Recently a CMO of a 350-bed community hospital convened several physician leaders in response to a mandate from the CEO to reduce care variation costs by $20 million. We inventoried the various initiatives underway and celebrated all the (anecdotal) results being achieved.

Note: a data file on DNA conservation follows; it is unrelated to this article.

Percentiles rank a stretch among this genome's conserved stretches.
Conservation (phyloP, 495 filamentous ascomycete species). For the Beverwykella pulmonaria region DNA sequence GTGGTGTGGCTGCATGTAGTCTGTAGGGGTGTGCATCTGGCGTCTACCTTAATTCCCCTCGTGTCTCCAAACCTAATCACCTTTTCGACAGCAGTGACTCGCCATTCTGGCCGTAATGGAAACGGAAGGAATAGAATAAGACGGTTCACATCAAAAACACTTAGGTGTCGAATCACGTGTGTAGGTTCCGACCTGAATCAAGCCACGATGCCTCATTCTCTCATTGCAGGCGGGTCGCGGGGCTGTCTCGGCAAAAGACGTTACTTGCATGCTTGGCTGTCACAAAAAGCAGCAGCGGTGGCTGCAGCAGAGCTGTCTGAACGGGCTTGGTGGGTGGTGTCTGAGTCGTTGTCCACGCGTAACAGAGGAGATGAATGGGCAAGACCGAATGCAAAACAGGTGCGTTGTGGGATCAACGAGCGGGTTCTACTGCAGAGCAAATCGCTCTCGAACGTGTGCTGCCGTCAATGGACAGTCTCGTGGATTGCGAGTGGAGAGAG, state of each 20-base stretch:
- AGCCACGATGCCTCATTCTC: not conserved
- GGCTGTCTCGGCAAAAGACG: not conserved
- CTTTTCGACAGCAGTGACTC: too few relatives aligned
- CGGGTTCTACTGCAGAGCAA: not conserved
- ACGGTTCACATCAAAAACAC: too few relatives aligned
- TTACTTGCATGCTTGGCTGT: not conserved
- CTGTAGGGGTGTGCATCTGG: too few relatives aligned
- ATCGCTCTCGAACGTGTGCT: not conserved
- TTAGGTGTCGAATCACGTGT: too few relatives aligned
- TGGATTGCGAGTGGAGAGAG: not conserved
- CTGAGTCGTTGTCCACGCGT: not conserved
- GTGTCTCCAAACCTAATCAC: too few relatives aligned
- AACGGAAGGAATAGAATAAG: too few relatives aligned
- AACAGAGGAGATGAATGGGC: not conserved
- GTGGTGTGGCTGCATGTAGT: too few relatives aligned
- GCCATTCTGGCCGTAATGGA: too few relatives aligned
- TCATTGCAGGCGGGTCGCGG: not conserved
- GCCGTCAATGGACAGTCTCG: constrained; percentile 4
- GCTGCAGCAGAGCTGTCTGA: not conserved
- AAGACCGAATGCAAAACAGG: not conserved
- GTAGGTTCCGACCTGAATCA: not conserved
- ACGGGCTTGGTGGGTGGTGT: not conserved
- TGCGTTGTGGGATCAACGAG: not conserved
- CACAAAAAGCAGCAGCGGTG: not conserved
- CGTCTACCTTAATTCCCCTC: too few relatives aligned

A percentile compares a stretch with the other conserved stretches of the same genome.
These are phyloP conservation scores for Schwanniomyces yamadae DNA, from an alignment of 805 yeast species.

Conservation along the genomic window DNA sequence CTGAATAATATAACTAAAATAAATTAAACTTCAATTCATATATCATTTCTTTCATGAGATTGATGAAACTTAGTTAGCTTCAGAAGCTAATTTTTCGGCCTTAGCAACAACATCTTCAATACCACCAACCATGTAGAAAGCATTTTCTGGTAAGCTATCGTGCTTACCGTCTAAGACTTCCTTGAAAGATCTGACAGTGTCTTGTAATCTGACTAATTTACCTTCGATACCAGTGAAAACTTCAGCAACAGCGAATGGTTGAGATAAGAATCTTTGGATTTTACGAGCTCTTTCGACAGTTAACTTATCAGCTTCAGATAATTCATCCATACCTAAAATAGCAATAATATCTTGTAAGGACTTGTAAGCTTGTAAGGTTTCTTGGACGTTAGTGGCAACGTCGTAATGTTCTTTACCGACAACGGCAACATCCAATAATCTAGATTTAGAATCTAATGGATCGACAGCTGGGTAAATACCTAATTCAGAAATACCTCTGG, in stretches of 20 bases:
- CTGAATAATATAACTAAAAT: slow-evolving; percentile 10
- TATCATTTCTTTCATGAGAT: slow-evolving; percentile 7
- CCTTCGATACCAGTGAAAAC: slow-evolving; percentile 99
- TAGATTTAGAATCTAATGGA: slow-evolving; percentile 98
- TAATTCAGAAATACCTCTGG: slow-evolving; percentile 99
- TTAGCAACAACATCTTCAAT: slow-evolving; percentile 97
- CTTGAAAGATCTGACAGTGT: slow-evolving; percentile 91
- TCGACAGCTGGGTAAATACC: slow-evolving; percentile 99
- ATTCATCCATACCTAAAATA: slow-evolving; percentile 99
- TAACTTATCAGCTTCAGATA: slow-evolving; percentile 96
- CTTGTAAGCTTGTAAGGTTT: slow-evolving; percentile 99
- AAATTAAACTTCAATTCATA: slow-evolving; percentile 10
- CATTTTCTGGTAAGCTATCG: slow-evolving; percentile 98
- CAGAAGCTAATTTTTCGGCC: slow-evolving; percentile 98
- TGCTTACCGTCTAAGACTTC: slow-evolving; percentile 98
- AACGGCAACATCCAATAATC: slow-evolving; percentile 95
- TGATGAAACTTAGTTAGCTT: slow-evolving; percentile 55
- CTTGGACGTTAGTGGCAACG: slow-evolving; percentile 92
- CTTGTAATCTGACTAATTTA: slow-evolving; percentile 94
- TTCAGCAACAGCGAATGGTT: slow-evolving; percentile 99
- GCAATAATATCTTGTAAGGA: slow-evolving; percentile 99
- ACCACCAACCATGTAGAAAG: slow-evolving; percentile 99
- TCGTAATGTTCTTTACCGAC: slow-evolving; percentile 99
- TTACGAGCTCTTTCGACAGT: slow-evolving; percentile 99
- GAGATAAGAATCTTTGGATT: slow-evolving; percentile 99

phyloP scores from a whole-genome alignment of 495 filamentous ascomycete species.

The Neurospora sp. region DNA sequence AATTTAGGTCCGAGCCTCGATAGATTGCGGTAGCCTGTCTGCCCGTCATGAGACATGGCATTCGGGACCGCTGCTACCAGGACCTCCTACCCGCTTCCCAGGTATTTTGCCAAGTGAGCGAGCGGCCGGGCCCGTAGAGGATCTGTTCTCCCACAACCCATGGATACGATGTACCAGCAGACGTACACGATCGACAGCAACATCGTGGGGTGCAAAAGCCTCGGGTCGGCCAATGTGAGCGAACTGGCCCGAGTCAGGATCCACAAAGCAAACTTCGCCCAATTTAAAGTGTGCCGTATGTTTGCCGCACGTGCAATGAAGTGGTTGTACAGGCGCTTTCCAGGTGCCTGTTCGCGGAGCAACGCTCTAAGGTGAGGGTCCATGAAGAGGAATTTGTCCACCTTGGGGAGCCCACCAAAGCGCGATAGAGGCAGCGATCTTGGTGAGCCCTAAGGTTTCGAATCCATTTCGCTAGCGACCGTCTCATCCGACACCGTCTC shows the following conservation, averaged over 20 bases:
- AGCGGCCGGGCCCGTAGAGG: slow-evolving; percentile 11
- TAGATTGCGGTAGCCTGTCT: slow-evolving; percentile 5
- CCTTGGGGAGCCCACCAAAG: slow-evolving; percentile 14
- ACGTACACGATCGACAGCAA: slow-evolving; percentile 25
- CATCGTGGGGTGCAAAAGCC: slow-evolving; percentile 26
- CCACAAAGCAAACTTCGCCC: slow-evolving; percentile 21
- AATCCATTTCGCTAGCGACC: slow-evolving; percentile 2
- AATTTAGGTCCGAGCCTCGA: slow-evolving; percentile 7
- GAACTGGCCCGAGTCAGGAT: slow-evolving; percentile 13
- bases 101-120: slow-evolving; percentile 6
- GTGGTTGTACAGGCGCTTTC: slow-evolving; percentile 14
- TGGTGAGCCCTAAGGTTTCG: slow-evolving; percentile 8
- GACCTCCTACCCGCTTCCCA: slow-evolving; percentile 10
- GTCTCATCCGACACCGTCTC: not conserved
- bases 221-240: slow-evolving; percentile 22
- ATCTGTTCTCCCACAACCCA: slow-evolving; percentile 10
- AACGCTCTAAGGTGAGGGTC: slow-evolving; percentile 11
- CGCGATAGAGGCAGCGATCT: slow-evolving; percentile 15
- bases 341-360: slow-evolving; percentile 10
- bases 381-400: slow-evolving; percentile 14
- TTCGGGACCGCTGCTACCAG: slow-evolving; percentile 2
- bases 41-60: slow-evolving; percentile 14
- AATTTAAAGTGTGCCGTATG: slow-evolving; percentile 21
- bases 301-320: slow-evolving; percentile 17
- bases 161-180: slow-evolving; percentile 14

Eventually, the discussion turned to financial impact and the narrative changed. Despite a general assumption that costs had been saved, no one was able to point to specific financial results that had been realized. Decision support leadership reluctantly pointed out that only randomly was cost accounting data being reviewed by the initiative teams, no work plans had been created to focus the work, and no financial measures were being tracked. Finally one of the physicians stated, "We think we are saving money, but we don't really know, and I have a feeling we will be disappointed with what we find out." Now the hospital is stepping back and evaluating the financial performance of service lines, DRGs, and clinical departments against benchmarks to identify the full scope of their cost reduction opportunity and make a data-driven decision as to where they should allocate resources.